Vision for Nature is A Focus on Nature’s 2015 campaign. We’re asking, what do young people want the natural world to look like in 2050 and how do we want to get there?
Young people and future generations will be the ones inheriting the natural world that’s shaped by today’s decisions.
We’re asking young people who care about nature to speak up and share their Vision for Nature – what do they want to see more of, how should society, the economy and nature interact, and what needs to change for us to get there?
If you want to get involved tweet your vision to @AFONature or email firstname.lastname@example.org. We want our vision to be visual, so draw something or send us a photograph that sums up your Vision for Nature.
Write a blog and email the link to the candidates who want to be your new MP or better still write a postcard or letter to them.
Fill out our Vision for Nature survey here: http://svy.mk/1GeGCGt
Some visions we’ve already got include:
Matt W – In 2050, trees will be left standing, fish swimming and birds flying because that makes most sense for society and the economy, meaning young people are more connected to nature than any recent generation.
Matt P – Systematic integration of more, bigger, better semi-natural habitat into our cities, towns and agricultural practices and partial rewildling of areas where agriculture is less economically and ecologically viable (eg. Many of our Uplands) hus restoring ecosystem services and maintaining and recovering the biodiversity we have left.
Joe – I’d like to not just halt the decline of our natural world, and to protect those species and habitats that we are lucky enough to still live alongside. But also to positively contribute to recreating, reintroducing, resurrecting, re-wilding (what ever you want to call it) our environment and wildlife. Our cities and towns are areas where overpopulation means we can only do little things to help support wildlife, (re-wild our gardens and greenspaces), but in our countryside we can convert non-profitable and barren farmed fields and our uplands back to wildflower meadows and woodlands. And also re-plant broadleaved forests in our national parks where non-native conifers dominate. To make it become a reality we need to change the way people and politicians think, but we are all waiting and trying to halt declne. We have to start somewhere, and we have to think big!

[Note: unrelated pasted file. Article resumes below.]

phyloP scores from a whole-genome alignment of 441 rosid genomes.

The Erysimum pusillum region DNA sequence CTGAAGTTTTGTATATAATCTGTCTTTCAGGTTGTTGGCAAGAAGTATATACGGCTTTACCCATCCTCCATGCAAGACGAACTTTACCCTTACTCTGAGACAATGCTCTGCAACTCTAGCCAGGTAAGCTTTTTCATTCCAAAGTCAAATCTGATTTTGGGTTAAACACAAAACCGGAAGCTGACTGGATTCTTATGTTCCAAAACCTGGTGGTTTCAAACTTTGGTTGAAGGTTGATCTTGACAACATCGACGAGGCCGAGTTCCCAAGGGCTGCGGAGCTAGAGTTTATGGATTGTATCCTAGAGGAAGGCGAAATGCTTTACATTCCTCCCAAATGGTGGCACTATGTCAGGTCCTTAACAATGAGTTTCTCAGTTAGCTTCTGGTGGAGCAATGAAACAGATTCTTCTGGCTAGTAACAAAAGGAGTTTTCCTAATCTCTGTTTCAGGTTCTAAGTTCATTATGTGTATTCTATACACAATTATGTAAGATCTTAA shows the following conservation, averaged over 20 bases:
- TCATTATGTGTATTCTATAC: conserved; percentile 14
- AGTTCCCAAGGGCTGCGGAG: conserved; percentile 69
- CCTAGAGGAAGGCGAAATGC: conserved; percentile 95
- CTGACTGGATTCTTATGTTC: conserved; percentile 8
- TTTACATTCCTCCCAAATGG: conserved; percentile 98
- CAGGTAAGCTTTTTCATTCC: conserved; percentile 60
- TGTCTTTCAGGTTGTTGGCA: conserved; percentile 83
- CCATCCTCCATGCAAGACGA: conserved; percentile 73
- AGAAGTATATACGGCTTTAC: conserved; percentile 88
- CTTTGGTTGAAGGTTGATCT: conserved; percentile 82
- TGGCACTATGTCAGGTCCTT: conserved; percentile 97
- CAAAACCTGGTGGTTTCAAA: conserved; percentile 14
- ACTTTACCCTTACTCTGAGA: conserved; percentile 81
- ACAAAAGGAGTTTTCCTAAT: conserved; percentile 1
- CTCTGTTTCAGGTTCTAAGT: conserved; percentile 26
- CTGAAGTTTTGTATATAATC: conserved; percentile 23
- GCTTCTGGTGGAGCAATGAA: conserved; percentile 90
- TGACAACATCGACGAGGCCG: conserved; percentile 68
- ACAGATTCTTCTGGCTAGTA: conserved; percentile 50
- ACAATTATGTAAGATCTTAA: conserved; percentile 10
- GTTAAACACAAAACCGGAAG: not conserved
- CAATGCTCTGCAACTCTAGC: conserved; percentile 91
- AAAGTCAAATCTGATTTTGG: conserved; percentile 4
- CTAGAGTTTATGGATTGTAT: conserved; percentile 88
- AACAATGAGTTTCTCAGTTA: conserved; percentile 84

Jen – My vision for nature is a broad realisation that conservation is all about people, not wildlife.
Naomi – A vision where nature underpins government policy and is not merely an afterthought and where ALL people feel a stronger connection to the natural world, as this connection is need for people to act as guardians for nature rather than (whether intentionally or unknowingly) degrading it.
Ben – My vision would see conservation taking place on a landscape scale with many more people interested and active in conserving the natural world. Some landscapes would be rewilded and the education system would embrace nature within the learning process.
Cat – The natural world to compliment the modern person through sustainable and green infrastructure, and to have more unmanaged places of wild, natural beauty.
Elisabeth – The health of the natural world is regarded as of equal importance to economic prosperity and social justice, and is seen as inexorably connected to the wellbeing of all people. People spend more time engaging with nature.